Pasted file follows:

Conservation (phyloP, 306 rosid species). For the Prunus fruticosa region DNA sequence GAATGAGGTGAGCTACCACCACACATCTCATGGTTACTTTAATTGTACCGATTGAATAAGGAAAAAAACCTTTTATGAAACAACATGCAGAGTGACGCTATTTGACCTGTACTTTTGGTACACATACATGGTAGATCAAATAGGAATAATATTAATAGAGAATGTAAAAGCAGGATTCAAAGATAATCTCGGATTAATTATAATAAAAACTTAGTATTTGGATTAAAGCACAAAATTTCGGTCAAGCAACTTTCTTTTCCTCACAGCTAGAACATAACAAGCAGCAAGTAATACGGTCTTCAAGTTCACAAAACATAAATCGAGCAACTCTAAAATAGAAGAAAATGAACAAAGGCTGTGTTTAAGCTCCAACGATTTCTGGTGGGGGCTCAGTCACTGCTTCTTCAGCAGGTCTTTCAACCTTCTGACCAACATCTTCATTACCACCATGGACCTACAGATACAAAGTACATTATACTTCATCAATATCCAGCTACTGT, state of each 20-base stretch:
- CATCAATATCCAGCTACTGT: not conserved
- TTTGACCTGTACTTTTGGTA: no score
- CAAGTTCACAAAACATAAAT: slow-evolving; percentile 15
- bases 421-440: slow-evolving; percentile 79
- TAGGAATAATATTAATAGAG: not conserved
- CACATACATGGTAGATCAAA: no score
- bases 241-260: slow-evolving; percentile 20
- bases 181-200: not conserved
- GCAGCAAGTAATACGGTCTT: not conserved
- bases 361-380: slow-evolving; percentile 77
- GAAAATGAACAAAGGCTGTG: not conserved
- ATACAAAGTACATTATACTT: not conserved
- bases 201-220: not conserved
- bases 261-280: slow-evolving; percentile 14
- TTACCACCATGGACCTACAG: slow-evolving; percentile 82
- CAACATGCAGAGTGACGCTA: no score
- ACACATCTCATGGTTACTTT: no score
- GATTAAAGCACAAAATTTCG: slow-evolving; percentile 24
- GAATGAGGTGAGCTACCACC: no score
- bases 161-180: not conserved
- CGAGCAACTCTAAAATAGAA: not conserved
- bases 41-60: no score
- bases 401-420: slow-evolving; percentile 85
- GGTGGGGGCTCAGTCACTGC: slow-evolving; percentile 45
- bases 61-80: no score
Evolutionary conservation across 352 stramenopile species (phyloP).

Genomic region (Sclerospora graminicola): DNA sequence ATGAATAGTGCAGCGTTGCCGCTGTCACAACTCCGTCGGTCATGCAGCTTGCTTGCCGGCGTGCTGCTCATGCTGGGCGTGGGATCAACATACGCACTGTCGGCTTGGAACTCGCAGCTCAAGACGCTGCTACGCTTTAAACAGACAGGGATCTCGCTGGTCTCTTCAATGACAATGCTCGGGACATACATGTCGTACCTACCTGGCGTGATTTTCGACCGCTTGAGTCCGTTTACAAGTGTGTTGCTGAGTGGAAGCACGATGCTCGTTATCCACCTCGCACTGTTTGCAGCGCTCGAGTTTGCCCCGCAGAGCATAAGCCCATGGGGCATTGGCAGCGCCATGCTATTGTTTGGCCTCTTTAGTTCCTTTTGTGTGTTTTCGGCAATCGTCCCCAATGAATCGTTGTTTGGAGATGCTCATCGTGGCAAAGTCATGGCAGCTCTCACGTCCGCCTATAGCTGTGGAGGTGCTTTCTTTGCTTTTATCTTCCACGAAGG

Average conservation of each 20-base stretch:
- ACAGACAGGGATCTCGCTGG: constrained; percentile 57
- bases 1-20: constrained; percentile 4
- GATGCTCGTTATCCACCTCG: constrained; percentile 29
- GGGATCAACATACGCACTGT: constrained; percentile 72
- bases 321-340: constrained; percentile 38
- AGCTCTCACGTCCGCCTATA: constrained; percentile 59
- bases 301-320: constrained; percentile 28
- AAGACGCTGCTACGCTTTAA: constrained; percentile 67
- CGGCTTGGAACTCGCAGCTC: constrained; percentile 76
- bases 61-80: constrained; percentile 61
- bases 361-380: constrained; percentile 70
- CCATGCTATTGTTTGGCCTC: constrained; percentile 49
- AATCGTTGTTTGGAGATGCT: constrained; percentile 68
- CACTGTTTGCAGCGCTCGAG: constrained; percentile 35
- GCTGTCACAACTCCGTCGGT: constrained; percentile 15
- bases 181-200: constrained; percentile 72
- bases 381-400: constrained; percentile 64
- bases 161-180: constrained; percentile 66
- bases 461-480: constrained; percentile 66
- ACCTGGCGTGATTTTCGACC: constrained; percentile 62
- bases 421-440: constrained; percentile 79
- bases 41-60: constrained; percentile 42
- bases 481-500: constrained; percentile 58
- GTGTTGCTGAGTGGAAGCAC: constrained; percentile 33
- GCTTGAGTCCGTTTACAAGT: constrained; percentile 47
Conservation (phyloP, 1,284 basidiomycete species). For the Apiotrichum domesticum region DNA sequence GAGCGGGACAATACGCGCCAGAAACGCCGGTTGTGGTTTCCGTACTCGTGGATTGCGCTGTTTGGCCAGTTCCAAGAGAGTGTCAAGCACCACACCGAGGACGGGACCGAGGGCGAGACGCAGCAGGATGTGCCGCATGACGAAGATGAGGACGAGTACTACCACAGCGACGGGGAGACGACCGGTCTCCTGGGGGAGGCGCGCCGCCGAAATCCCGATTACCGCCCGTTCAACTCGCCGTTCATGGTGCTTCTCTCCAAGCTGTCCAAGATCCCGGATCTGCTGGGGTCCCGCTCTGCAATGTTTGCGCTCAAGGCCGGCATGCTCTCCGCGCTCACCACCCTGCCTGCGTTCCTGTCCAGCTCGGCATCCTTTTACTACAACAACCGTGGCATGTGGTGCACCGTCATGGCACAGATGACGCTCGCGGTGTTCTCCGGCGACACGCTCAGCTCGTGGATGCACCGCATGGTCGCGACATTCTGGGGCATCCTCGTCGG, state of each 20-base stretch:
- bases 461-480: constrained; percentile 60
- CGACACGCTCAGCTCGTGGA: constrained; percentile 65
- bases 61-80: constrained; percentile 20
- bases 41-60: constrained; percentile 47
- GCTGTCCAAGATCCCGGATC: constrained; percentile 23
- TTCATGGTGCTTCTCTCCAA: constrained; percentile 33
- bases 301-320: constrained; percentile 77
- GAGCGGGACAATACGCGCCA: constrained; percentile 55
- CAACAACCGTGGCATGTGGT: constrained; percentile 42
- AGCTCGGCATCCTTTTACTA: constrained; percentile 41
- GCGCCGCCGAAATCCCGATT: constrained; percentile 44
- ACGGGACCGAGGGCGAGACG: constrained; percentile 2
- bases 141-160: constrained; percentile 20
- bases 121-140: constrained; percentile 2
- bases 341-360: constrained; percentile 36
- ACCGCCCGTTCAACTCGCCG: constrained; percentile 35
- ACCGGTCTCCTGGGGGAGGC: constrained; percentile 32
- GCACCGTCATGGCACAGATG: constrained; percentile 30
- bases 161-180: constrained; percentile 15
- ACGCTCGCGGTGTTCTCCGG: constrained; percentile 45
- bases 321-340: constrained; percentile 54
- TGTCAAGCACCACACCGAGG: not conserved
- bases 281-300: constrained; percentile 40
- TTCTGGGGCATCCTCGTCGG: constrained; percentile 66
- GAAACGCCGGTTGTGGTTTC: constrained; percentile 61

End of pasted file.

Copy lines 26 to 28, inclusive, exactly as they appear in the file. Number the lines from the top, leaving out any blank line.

- bases 61-80: no score
Evolutionary conservation across 352 stramenopile species (phyloP).

Genomic region (Sclerospora graminicola): DNA sequence ATGAATAGTGCAGCGTTGCCGCTGTCACAACTCCGTCGGTCATGCAGCTTGCTTGCCGGCGTGCTGCTCATGCTGGGCGTGGGATCAACATACGCACTGTCGGCTTGGAACTCGCAGCTCAAGACGCTGCTACGCTTTAAACAGACAGGGATCTCGCTGGTCTCTTCAATGACAATGCTCGGGACATACATGTCGTACCTACCTGGCGTGATTTTCGACCGCTTGAGTCCGTTTACAAGTGTGTTGCTGAGTGGAAGCACGATGCTCGTTATCCACCTCGCACTGTTTGCAGCGCTCGAGTTTGCCCCGCAGAGCATAAGCCCATGGGGCATTGGCAGCGCCATGCTATTGTTTGGCCTCTTTAGTTCCTTTTGTGTGTTTTCGGCAATCGTCCCCAATGAATCGTTGTTTGGAGATGCTCATCGTGGCAAAGTCATGGCAGCTCTCACGTCCGCCTATAGCTGTGGAGGTGCTTTCTTTGCTTTTATCTTCCACGAAGG